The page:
July 16, 2012 at 3:34 PM ET
Hacking group Anonymous has posted 1,000 email credentials from employees working at Shell, Exxon Mobil, BP and Russian companies Gazprom and Rosneft on a file-sharing site. The oil companies have been among the hacking group's targets, with Anonymous citing drilling activities in the Arctic as part of its #OpSaveTheArctic campaign.
"We know we’re going up against the most powerful countries and companies in the world," the group said on the PasteBin file-sharing site. "But together we have something stronger than any country’s military or any company’s budget. Our shared concern for the planet we leave our children transcends all the borders that divide us and makes us — together — the most powerful force today."
Anonymous said that it is supporting a Greenpeace petition against drilling in the Arctic, and "to show our support to the cause, just after the employees of Exxon were hacked, we used their email IDs to sign the petition."
NovaInfosecPortal.com, a news and resource site for information security professionals in the Washington, D.C., Virginia and Maryland areas, noted there were two data dumps of the information. The first was June 26 "and included 317 emails and corresponding MD5 hashed passwords," and the second was July 13 and "contained 26 emails and clear text passwords as well as 724 emails and hashed passwords."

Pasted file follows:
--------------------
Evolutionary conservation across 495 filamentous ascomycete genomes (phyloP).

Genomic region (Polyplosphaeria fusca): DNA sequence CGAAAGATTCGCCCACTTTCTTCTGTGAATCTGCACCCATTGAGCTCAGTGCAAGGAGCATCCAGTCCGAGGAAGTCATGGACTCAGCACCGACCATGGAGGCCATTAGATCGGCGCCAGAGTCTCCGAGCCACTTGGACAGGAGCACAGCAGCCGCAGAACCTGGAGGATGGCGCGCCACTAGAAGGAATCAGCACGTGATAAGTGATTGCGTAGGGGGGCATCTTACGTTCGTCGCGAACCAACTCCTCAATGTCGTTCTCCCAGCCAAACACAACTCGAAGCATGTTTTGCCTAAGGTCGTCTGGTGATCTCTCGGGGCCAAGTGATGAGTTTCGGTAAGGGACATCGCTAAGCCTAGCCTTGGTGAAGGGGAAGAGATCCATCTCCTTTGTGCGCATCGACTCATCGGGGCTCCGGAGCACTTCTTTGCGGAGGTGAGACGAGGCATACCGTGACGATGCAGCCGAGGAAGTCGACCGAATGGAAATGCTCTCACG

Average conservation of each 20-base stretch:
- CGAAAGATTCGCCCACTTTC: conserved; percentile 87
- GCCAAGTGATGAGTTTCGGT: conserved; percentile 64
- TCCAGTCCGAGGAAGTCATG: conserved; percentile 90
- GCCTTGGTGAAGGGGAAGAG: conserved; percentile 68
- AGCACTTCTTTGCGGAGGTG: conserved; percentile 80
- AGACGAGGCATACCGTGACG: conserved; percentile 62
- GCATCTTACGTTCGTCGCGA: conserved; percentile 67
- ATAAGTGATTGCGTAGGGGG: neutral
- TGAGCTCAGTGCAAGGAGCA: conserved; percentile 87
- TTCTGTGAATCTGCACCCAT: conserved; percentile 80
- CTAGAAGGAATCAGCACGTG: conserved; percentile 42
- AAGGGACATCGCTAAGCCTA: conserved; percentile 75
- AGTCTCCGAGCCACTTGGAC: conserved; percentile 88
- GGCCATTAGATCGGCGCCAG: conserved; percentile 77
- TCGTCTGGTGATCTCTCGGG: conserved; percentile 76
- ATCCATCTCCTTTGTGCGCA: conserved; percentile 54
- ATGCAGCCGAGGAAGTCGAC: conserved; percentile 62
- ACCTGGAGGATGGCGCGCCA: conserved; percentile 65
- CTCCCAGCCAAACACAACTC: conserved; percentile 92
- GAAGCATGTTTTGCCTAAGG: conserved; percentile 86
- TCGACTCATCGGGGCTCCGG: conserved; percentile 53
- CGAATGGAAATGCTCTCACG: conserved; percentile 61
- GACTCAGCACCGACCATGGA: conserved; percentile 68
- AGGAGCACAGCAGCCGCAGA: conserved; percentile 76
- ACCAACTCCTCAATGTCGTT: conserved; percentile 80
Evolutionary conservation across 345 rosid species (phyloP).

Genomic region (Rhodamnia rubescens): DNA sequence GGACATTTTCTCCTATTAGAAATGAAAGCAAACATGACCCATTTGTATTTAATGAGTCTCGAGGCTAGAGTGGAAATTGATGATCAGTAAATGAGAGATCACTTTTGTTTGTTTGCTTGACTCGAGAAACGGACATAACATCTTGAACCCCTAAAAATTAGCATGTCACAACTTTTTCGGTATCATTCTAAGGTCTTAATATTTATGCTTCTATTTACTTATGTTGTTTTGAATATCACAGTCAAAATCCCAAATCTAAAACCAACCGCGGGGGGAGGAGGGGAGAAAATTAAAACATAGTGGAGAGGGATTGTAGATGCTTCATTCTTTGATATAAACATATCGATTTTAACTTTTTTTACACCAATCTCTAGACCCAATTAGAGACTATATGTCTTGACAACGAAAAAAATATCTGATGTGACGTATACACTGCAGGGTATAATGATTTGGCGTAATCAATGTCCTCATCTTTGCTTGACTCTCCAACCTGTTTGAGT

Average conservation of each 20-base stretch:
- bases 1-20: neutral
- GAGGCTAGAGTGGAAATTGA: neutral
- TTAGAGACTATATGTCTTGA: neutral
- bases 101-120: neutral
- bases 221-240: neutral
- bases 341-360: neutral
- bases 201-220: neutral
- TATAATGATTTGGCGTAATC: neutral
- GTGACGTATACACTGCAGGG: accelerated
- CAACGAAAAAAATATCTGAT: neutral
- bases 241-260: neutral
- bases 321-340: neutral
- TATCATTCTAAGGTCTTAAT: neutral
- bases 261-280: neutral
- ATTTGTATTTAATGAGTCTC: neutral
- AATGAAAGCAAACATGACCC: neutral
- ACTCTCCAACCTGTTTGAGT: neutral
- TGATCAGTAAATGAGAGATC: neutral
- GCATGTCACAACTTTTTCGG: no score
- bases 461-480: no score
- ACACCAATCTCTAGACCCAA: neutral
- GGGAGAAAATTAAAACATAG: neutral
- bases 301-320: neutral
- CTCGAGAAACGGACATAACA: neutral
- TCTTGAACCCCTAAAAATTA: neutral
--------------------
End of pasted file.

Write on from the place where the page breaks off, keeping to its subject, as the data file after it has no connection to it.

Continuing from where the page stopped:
Meanwhile, Monday Anonymous said on Twitter it posted more than 700,000 Yahoo IDs with usernames and passwords on PasteBin.
NBCNews.com contacted Yahoo for comment, and will update this post when we hear back.
The news adds to Yahoo's recent woes. Last week, a hacker group known as D33Ds Company, said it obtained 450,000 user email addresses and passwords stolen from Yahoo Voices, Yahoo's user-generated content service formerly known as Associated Content.
Yahoo said late last week that it fixed the vulnerability that allowed the Yahoo Voices hack, and that it has also put into place "additional security measures for affected Yahoo! users, enhanced our underlying security controls and are in the process of notifying affected users."
— Via The Next Web